Monday, September 17, 2001


Talk to Treasury seminar, Canberra
September 17, 2001

I suspect that, when Martin and Ken invited me to talk to you today, their intention was to put before you a speaker you’d find a bit thought-provoking and challenging – someone who’d give you a bit of an intellectual workout. (Maybe someone you could easily dispose of before lunch.) So, to that end, I’m going to take a round-about approach to my topic of what Treasury’s role should be. I’ll be sneaking up on the topic, dividing my talk into three parts. The first part will be a bit theoretical, the second a bit philosophical and the last very down to earth. When I finally get round to talking about Treasury’s role, I’ll throw a few friendly punches in Treasury’s direction.

But let’s start with a little challenge on the theoretical side. If you’ve read my stuff over recent years you may have noticed that I’m much influenced by the insights of ‘behavioural economics’. This is a relatively new school of economic thought which is led by Richard Thaler – formerly of Cornell, but now ‘promoted’ to Chicago – and draws heavily on the work of two cognitive psychologists, Daniel Kahneman of Princeton and the late Amos Tversky of Stanford. If you’re not familiar with behavioural economics, you may have had more exposure to its sister discipline, behavioural finance, which is devoted to challenging and improving upon the efficient markets hypothesis. One of the leaders of behavioural finance is Robert Shiller of Yale, author of Irrational Exuberance.

Behavioural economics challenges two basic premises of the neoclassical model, rational choice and, under conditions of uncertainty, expected utility theory. These theories are both normative and positive – they specify not only how economic agents should act, but also how they do act. Behavioural economics subjects these theories to empirical testing, mainly by means of laboratory experiments, and finds that they fail as positive theories: they are poor predictors of how people actually behave. Let me summarise some of the key findings:

1. Money is not fungible. One dollar is not the same as another. In the minds of most people, a dollar’s value varies with circumstances. For instance, people will go out of their way to achieve a saving of $5 on the purchase of a tranny worth $25, but won’t go to the same trouble to save $5 on the purchase of a TV worth $500. People fail to treat all dollars equally because they engage in a system of metal accounting, where certain sums are allocated to certain purposes and can’t be drawn on for other purposes. They engage in this seemingly irrational behaviour because it helps them keep their total spending within their budget constraint. One key finding under the heading of fungibility is that a dollar of loss gets a higher weight than a dollar of gain.

2. People aren’t risk averse so much as loss averse. It’s true that people are risk averse when it comes to gains, but their dislike of losses is so great that many are willing to accept gambles in the hope of avoiding them.

3. People are more concerned about the change in their wealth than about its ultimate level. I offer you the choice between starting the day with $150 and suffering a loss of $50, or starting and ending the day with $100. Theory predicts you’ll be indifferent between the two but, in fact, most people would much prefer to avoid the loss by starting and ending with $100.

4. People simply can’t see why they should ignore sunk costs. This is something politicians understand much more readily than their econocrat advisers. It occurs, I suspect, because of people’s misconceived desire to avoid losses.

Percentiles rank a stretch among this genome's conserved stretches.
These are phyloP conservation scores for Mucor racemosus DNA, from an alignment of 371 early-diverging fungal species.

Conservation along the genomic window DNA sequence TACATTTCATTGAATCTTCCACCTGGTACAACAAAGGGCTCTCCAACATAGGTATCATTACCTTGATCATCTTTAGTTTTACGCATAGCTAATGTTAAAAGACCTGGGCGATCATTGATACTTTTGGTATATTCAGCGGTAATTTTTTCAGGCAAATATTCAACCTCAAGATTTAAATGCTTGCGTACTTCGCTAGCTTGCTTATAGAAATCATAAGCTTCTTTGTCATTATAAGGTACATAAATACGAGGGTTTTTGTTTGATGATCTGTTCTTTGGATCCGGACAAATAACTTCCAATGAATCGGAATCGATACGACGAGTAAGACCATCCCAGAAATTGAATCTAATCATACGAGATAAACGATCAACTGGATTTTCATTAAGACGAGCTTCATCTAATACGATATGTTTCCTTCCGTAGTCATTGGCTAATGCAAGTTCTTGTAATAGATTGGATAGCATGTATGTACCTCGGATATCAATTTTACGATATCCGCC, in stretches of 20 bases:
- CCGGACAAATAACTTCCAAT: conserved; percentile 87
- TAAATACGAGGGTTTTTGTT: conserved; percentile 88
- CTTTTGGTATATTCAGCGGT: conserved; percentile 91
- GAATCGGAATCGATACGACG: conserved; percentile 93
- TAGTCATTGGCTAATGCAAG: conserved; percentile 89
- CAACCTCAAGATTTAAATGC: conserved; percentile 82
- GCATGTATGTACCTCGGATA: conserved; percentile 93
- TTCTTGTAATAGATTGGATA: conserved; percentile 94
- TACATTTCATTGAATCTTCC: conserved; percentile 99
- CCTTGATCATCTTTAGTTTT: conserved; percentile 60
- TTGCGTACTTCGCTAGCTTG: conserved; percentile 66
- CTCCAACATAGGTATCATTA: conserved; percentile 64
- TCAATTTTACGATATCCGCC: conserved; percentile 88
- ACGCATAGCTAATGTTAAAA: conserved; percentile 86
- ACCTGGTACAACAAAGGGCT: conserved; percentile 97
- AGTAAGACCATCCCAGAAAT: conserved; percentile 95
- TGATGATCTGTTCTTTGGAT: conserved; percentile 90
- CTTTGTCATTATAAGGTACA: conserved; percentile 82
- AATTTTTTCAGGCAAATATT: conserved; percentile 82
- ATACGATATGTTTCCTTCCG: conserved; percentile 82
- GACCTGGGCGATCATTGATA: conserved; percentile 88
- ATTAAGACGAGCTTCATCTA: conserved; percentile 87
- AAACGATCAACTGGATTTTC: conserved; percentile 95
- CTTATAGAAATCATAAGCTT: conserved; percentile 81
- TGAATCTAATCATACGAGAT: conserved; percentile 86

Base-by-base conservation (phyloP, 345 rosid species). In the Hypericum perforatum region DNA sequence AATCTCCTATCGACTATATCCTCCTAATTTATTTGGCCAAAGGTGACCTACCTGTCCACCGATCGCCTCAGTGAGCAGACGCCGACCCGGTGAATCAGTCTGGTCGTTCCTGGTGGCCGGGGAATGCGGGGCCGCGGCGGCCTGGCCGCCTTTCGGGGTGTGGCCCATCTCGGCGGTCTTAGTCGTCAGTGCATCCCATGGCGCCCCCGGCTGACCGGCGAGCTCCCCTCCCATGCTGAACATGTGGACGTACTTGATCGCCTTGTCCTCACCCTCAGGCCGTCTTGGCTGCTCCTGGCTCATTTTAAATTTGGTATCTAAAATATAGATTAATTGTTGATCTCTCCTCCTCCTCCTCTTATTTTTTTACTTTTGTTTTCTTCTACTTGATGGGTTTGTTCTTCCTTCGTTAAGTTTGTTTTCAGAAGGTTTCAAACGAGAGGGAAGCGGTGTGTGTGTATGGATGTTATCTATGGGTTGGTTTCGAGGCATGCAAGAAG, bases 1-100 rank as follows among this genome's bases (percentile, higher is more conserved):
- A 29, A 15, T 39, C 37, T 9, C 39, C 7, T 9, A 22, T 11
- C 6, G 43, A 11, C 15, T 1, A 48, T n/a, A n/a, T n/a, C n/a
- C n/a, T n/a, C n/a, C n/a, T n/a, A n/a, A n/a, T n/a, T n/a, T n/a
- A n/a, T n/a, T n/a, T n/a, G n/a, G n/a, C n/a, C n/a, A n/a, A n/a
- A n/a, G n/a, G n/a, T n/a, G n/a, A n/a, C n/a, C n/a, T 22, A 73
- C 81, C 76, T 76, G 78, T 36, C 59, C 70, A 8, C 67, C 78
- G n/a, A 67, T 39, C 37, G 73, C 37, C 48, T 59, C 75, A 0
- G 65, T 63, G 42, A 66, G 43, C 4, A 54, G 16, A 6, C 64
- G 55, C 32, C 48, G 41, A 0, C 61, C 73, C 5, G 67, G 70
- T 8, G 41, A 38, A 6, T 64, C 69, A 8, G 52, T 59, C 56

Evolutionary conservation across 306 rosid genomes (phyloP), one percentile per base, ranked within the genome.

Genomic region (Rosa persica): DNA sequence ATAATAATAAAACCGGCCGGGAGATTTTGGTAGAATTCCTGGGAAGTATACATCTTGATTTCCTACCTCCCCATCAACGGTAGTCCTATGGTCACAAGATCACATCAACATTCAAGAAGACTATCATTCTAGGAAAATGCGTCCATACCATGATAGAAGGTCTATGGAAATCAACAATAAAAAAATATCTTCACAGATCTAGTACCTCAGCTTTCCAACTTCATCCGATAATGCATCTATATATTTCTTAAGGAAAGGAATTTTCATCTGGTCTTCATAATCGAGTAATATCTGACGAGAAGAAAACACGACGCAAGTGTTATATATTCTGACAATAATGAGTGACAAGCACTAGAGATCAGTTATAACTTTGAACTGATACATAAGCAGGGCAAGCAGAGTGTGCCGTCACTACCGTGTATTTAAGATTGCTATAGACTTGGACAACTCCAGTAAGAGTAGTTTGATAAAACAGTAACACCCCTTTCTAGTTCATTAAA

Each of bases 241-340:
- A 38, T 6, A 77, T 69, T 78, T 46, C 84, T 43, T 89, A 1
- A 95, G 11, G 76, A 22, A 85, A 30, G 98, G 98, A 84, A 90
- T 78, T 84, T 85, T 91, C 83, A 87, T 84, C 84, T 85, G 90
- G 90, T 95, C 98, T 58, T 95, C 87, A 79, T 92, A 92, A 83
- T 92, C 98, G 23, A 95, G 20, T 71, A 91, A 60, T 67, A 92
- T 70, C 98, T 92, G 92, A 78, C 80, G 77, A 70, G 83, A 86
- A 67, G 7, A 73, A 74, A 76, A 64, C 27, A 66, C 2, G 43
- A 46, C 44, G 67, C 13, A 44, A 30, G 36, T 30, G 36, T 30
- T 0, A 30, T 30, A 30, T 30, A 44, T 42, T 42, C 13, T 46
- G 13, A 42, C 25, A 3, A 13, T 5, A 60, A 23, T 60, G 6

5. People often ignore opportunity costs. They commonly have a wide gap between willingness to pay and willingness to sell. I may not be willing to pay much for a particular item, but once I own it, you’d have to offer me a lot more before I was willing to sell it to you. This is a bias towards preserving the status quo.

6. People often fail to order their preferences consistently and have difficulty making comparisons between three or more things. As part of this, people’s choices are often influenced by the way those choices are presented to them – the way they’re ‘framed’ – which is why, for instance, we know not necessarily to believe the results of opinion polls conducted by vested interests.

What all this amounts to is an exploration of the specifics of Herbert Simon’s notion of ‘bounded rationality’. The point is not that people are wilfully irrational or capricious, but that the human mind simply has limited capacity to store and process information. We are physiologically incapable of being as coldly rational in our decision-making as the neoclassical model assumes we are. We rely on simple rules of thumb (or ‘heuristics’) which generally serve us well – they’re mentally cost-effective – but nonetheless lead us into consistent errors.

The fact that the leading proponent of this stuff has now won a chair at Chicago suggests it’s starting to gain some respectability in academic circles. My motive in drawing it to your attention is partly to give you something to think about and certainly to challenge any complacency you may have about the adequacy of the neoclassical model. The great stumbling block to the wider acceptance of the insights of behavioural economics is the difficulty in incorporating it in a mathematical model. If a truth can’t be turned into an equation then a mighty lot of academic economists would prefer not to know about it. But that’s not a good enough excuse for someone engaged in policy advising to elected politicians. Their advice needs to be tempered by the knowledge that the model’s assumption of rational choice is unrealistic and unreliable. Advisers need to understand and, where possible, anticipate the misconceptions that bind the minds of ministers and their constituents. They should appreciate the great extent to which rational responses need to be explained and justified. And it’s not enough to convince the minister; you then have to provide him with the explanations he can pass on to the public. The insights of behavioural economics are also useful in helping advisers realise when they’re pushing their luck too far – when the propositions they’re advancing are just too counterintuitive for any politician to sell.